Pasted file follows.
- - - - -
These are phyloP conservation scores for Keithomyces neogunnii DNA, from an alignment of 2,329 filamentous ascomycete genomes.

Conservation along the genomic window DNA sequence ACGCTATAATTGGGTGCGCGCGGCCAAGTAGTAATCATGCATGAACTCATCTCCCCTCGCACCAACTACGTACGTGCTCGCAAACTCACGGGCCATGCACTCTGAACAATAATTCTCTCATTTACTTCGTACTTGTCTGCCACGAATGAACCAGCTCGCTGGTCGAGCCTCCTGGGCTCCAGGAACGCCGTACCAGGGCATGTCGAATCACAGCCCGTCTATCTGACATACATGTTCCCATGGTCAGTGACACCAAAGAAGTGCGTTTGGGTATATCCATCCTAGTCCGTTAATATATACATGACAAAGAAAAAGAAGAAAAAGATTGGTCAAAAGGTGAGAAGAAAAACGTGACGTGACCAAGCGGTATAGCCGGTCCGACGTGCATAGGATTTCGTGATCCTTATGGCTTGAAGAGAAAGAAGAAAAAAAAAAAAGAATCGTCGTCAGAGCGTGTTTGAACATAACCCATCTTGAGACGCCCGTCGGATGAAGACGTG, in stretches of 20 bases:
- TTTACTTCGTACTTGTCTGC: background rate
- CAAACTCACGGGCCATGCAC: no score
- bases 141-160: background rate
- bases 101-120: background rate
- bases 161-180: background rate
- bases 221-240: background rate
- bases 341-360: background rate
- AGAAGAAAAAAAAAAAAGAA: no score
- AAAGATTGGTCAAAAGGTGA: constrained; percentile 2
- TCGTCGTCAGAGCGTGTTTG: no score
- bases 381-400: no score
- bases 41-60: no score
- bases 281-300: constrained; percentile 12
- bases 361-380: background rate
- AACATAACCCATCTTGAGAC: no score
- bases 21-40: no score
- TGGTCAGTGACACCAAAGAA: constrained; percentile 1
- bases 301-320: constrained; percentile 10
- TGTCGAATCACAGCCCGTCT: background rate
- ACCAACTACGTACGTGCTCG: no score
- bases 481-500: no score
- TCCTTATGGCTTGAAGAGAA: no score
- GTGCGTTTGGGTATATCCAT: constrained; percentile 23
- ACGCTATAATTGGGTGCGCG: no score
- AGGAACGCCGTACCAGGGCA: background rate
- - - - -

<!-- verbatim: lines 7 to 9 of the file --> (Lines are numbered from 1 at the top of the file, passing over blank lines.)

- bases 161-180: background rate
- bases 221-240: background rate
- bases 341-360: background rate